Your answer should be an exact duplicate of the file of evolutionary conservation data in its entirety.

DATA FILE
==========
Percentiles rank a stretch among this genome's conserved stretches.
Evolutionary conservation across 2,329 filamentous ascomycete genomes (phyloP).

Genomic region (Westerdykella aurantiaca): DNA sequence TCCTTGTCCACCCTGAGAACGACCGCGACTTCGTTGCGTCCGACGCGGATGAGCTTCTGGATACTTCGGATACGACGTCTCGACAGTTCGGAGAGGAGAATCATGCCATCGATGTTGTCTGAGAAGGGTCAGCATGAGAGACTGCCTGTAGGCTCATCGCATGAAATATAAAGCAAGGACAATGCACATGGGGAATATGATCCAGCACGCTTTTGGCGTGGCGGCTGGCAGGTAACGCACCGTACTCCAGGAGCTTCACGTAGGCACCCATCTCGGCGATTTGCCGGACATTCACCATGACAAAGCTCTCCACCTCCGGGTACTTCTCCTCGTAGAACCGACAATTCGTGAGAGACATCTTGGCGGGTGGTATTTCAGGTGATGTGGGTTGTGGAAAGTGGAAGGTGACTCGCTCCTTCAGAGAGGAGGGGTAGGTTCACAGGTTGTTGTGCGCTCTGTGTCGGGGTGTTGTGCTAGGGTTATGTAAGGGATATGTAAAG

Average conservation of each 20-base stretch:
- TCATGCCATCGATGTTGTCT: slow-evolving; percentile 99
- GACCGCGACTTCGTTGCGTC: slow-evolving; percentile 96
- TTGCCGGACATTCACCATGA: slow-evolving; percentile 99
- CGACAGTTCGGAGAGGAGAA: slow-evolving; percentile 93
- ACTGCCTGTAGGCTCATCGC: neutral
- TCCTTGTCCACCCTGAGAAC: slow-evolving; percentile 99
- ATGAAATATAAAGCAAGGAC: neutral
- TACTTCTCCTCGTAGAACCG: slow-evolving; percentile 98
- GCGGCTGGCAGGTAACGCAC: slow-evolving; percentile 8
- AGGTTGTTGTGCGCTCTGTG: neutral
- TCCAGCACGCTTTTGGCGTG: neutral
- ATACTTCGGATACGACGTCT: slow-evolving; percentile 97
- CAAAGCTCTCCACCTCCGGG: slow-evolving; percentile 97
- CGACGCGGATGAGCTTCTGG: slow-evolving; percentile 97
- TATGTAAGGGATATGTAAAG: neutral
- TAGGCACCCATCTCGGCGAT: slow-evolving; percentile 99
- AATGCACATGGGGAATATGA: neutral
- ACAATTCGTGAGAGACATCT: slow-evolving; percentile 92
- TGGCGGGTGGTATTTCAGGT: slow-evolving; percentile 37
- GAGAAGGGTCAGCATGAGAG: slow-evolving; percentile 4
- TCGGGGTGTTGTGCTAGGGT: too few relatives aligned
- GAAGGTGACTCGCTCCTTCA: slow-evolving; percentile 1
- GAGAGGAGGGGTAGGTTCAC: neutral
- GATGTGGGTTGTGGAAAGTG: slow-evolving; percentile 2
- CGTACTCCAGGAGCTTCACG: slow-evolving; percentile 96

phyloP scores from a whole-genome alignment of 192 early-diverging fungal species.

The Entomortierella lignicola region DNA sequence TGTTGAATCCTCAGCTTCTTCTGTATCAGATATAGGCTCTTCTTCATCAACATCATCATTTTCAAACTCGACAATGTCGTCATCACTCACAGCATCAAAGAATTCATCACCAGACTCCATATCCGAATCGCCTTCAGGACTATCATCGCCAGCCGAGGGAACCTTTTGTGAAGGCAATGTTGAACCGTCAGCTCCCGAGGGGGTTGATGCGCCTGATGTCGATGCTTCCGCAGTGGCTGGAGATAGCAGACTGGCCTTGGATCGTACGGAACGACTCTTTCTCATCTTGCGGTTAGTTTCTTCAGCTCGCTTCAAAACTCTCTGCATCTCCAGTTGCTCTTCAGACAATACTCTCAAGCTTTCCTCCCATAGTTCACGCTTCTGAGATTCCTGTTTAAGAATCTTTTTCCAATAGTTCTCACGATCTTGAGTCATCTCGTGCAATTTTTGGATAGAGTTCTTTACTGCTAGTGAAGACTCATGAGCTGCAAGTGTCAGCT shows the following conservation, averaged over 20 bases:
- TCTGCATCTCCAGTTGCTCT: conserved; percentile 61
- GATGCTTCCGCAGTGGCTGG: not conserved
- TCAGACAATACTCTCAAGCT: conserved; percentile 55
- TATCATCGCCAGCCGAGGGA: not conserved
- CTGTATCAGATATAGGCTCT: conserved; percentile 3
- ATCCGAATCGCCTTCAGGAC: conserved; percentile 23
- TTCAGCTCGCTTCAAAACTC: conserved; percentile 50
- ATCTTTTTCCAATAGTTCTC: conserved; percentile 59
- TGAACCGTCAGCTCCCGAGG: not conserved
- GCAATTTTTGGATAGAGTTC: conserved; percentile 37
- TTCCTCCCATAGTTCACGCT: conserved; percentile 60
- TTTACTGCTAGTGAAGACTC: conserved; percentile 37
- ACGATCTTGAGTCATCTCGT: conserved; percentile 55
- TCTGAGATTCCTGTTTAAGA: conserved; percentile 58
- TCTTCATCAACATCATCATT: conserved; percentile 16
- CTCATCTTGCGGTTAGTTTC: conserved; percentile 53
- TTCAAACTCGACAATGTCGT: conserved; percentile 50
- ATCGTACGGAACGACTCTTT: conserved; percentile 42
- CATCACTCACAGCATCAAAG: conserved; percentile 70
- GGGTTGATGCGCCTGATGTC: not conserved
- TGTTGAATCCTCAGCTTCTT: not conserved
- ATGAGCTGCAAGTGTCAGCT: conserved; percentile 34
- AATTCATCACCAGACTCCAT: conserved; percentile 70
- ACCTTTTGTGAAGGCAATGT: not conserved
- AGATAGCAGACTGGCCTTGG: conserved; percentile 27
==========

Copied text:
Percentiles rank a stretch among this genome's conserved stretches.
Evolutionary conservation across 2,329 filamentous ascomycete genomes (phyloP).

Genomic region (Westerdykella aurantiaca): DNA sequence TCCTTGTCCACCCTGAGAACGACCGCGACTTCGTTGCGTCCGACGCGGATGAGCTTCTGGATACTTCGGATACGACGTCTCGACAGTTCGGAGAGGAGAATCATGCCATCGATGTTGTCTGAGAAGGGTCAGCATGAGAGACTGCCTGTAGGCTCATCGCATGAAATATAAAGCAAGGACAATGCACATGGGGAATATGATCCAGCACGCTTTTGGCGTGGCGGCTGGCAGGTAACGCACCGTACTCCAGGAGCTTCACGTAGGCACCCATCTCGGCGATTTGCCGGACATTCACCATGACAAAGCTCTCCACCTCCGGGTACTTCTCCTCGTAGAACCGACAATTCGTGAGAGACATCTTGGCGGGTGGTATTTCAGGTGATGTGGGTTGTGGAAAGTGGAAGGTGACTCGCTCCTTCAGAGAGGAGGGGTAGGTTCACAGGTTGTTGTGCGCTCTGTGTCGGGGTGTTGTGCTAGGGTTATGTAAGGGATATGTAAAG

Average conservation of each 20-base stretch:
- TCATGCCATCGATGTTGTCT: slow-evolving; percentile 99
- GACCGCGACTTCGTTGCGTC: slow-evolving; percentile 96
- TTGCCGGACATTCACCATGA: slow-evolving; percentile 99
- CGACAGTTCGGAGAGGAGAA: slow-evolving; percentile 93
- ACTGCCTGTAGGCTCATCGC: neutral
- TCCTTGTCCACCCTGAGAAC: slow-evolving; percentile 99
- ATGAAATATAAAGCAAGGAC: neutral
- TACTTCTCCTCGTAGAACCG: slow-evolving; percentile 98
- GCGGCTGGCAGGTAACGCAC: slow-evolving; percentile 8
- AGGTTGTTGTGCGCTCTGTG: neutral
- TCCAGCACGCTTTTGGCGTG: neutral
- ATACTTCGGATACGACGTCT: slow-evolving; percentile 97
- CAAAGCTCTCCACCTCCGGG: slow-evolving; percentile 97
- CGACGCGGATGAGCTTCTGG: slow-evolving; percentile 97
- TATGTAAGGGATATGTAAAG: neutral
- TAGGCACCCATCTCGGCGAT: slow-evolving; percentile 99
- AATGCACATGGGGAATATGA: neutral
- ACAATTCGTGAGAGACATCT: slow-evolving; percentile 92
- TGGCGGGTGGTATTTCAGGT: slow-evolving; percentile 37
- GAGAAGGGTCAGCATGAGAG: slow-evolving; percentile 4
- TCGGGGTGTTGTGCTAGGGT: too few relatives aligned
- GAAGGTGACTCGCTCCTTCA: slow-evolving; percentile 1
- GAGAGGAGGGGTAGGTTCAC: neutral
- GATGTGGGTTGTGGAAAGTG: slow-evolving; percentile 2
- CGTACTCCAGGAGCTTCACG: slow-evolving; percentile 96

phyloP scores from a whole-genome alignment of 192 early-diverging fungal species.

The Entomortierella lignicola region DNA sequence TGTTGAATCCTCAGCTTCTTCTGTATCAGATATAGGCTCTTCTTCATCAACATCATCATTTTCAAACTCGACAATGTCGTCATCACTCACAGCATCAAAGAATTCATCACCAGACTCCATATCCGAATCGCCTTCAGGACTATCATCGCCAGCCGAGGGAACCTTTTGTGAAGGCAATGTTGAACCGTCAGCTCCCGAGGGGGTTGATGCGCCTGATGTCGATGCTTCCGCAGTGGCTGGAGATAGCAGACTGGCCTTGGATCGTACGGAACGACTCTTTCTCATCTTGCGGTTAGTTTCTTCAGCTCGCTTCAAAACTCTCTGCATCTCCAGTTGCTCTTCAGACAATACTCTCAAGCTTTCCTCCCATAGTTCACGCTTCTGAGATTCCTGTTTAAGAATCTTTTTCCAATAGTTCTCACGATCTTGAGTCATCTCGTGCAATTTTTGGATAGAGTTCTTTACTGCTAGTGAAGACTCATGAGCTGCAAGTGTCAGCT shows the following conservation, averaged over 20 bases:
- TCTGCATCTCCAGTTGCTCT: conserved; percentile 61
- GATGCTTCCGCAGTGGCTGG: not conserved
- TCAGACAATACTCTCAAGCT: conserved; percentile 55
- TATCATCGCCAGCCGAGGGA: not conserved
- CTGTATCAGATATAGGCTCT: conserved; percentile 3
- ATCCGAATCGCCTTCAGGAC: conserved; percentile 23
- TTCAGCTCGCTTCAAAACTC: conserved; percentile 50
- ATCTTTTTCCAATAGTTCTC: conserved; percentile 59
- TGAACCGTCAGCTCCCGAGG: not conserved
- GCAATTTTTGGATAGAGTTC: conserved; percentile 37
- TTCCTCCCATAGTTCACGCT: conserved; percentile 60
- TTTACTGCTAGTGAAGACTC: conserved; percentile 37
- ACGATCTTGAGTCATCTCGT: conserved; percentile 55
- TCTGAGATTCCTGTTTAAGA: conserved; percentile 58
- TCTTCATCAACATCATCATT: conserved; percentile 16
- CTCATCTTGCGGTTAGTTTC: conserved; percentile 53
- TTCAAACTCGACAATGTCGT: conserved; percentile 50
- ATCGTACGGAACGACTCTTT: conserved; percentile 42
- CATCACTCACAGCATCAAAG: conserved; percentile 70
- GGGTTGATGCGCCTGATGTC: not conserved
- TGTTGAATCCTCAGCTTCTT: not conserved
- ATGAGCTGCAAGTGTCAGCT: conserved; percentile 34
- AATTCATCACCAGACTCCAT: conserved; percentile 70
- ACCTTTTGTGAAGGCAATGT: not conserved
- AGATAGCAGACTGGCCTTGG: conserved; percentile 27